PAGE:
DA demands more time for comment on controversial Sport Amendment Bill

On 4 January 2020 the Democratic Alliance (DA) wrote to Sports Minister, Nathi Mthethwa, as well as the Chairperson of the Sport Portfolio Committee, Beauty Ndlulane, seeking clarity on the deadline for submissions by the public on the controversial Sport and Recreation Amendment Bill.

According to a media statement by Minister Mthethwa on 11 December 2019 all interested parties are invited to comment on this bill by no later than 10 January 2020. Yet, later in the same statement, the deadline is stated as 28 February 2020.

The DA believes that, especially due to the controversial nature of this bill, 30 days for comment is a ridiculously short period of time, especially as it falls within the holiday period.

We have asked the minister for clarity on the matter and, at the same time, we insist that the date has to be extended, even beyond 28 February to provide enough time for the public and interested parties to thoroughly scrutinise the bill.

We are convinced that amendments in the draft bill are too comprehensive to adress in such a short period of time.

The bill places the minister at the centre of everything that happens in sport. Throughout the document the powers are vested in the minister and/or his authorised representative – at local, provincial as well as national level.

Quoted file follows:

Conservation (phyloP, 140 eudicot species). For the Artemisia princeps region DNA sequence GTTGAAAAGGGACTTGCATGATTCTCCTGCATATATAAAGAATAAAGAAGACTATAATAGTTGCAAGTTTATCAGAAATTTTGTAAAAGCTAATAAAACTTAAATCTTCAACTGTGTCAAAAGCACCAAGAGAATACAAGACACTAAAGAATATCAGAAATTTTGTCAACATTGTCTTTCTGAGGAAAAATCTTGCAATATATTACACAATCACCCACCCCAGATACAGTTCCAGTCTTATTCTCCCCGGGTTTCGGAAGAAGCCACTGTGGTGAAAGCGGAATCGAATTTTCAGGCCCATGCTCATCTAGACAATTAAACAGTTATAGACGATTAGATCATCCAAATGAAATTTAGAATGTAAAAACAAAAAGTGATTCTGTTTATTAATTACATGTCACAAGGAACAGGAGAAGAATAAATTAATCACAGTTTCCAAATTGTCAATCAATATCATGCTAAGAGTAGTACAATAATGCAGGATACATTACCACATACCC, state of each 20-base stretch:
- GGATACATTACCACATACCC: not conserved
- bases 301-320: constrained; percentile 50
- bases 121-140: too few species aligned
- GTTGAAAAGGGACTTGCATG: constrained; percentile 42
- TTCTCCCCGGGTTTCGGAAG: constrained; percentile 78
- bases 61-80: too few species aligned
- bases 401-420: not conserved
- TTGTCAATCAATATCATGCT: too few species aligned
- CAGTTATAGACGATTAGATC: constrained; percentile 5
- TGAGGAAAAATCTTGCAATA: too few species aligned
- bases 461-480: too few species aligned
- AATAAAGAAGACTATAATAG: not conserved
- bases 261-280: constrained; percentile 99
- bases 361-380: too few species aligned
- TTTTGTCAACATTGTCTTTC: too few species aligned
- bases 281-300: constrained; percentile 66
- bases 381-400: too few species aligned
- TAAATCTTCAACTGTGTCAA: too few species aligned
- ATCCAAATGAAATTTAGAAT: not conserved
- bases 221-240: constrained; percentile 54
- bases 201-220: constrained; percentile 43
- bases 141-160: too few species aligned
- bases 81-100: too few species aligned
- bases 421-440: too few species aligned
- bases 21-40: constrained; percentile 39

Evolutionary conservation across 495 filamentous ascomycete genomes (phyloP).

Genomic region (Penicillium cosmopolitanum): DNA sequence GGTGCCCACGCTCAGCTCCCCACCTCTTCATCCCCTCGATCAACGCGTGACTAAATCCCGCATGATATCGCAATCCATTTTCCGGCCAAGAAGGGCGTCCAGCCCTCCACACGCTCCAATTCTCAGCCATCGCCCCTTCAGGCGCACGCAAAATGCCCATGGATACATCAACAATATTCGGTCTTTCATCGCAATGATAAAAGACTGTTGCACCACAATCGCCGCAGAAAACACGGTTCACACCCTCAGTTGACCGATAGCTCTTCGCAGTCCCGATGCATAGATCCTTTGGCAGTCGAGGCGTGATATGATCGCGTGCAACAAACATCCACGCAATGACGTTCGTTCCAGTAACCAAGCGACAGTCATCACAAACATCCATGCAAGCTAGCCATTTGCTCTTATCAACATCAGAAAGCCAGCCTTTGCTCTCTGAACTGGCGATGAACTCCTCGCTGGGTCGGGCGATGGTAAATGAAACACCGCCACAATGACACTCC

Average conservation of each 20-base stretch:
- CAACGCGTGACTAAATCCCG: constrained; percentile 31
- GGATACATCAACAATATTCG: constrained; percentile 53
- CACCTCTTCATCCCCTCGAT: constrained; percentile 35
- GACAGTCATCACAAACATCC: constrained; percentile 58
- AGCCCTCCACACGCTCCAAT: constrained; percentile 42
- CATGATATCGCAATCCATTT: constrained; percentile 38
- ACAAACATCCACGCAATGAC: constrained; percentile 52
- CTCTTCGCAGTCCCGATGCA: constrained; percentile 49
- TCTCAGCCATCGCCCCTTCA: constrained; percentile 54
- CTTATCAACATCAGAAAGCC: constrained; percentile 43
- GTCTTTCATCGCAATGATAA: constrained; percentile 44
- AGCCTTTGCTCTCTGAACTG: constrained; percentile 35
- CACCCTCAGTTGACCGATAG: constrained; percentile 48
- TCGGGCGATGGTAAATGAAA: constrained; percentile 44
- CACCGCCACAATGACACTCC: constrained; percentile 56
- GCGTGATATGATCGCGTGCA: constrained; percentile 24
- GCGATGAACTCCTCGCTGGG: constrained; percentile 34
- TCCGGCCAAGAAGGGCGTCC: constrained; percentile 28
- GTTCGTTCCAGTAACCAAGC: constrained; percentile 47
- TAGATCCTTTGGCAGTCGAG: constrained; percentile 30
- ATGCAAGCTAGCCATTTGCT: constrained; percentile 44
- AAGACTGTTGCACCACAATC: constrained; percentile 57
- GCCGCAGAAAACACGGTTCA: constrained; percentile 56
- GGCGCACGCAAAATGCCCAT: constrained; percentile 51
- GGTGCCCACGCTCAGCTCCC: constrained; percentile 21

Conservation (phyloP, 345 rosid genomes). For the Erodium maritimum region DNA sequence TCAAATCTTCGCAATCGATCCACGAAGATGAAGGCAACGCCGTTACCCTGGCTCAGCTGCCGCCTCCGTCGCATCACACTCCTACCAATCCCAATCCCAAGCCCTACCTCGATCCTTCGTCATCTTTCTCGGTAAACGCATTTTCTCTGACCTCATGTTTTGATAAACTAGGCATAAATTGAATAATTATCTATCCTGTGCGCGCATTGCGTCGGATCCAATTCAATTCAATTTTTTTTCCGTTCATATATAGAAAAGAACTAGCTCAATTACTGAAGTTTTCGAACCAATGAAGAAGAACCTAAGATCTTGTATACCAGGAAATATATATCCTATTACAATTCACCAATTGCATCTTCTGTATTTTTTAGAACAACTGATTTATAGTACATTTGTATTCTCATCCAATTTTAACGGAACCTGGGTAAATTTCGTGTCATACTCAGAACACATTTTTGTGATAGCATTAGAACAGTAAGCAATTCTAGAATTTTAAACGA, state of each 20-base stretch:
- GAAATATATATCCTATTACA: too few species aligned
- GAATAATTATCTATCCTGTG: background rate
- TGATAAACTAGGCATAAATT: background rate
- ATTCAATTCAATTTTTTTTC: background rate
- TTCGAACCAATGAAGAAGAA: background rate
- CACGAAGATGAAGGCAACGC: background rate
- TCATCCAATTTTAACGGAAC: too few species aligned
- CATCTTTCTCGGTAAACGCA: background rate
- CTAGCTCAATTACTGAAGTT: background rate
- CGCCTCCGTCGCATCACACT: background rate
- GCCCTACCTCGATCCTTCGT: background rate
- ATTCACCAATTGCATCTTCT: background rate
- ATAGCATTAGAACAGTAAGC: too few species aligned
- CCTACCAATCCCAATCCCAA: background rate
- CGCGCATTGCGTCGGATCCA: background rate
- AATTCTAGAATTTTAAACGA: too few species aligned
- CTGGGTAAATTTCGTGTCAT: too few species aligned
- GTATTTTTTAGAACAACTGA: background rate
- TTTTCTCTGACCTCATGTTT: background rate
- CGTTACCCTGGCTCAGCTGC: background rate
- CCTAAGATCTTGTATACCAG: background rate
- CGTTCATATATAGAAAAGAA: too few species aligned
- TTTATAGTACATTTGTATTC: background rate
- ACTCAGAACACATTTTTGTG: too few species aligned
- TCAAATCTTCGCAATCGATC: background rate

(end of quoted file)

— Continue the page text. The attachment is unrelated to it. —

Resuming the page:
The role of recognized Sport Confederations is in some cases replaced with only the minister’s. Furthermore, sports bodies will no longer be able to arrange international events or meetings without the consent of the minister. Disputes between sports bodies will also only be resolved by the minister via a tribunal.

The Sports Confederation and Olympic Committee (Sascoc), is basically deprived of all rights. The minister will further be able to regulate the appointments of foreign coaches. Cricket SA or professional football (SAFA) will therefore have to obtain permission from the minister to make appointments in this regard. Even sports promoters will be regulated in the future.

The minister will henceforth be the only person to award Protea colors and the powers of federations and Sascoc will be limited to recommendations.

This direct political interference in South African sport is going to cost our country dearly.

This is in direct contrast to the ban by the International Olympic Committee, the International Paralympic Committee and the Commonwealth Games on government interference in sports codes of countries.

Also worrying is that the minister may change the policy that may influence team selection. Minister Mthetwha’s statements in July 2019 that the demographics of national teams must change to promote social cohesion speak volumes.

The DA will certainly not support sports quotas.

We will not rest until an adequate period of time is granted for the necessary comments and submissions to this bill. Minister Mthetwha and his department must sort out the confusion around the closing date for comments and ensure that it is properly communicated to the public.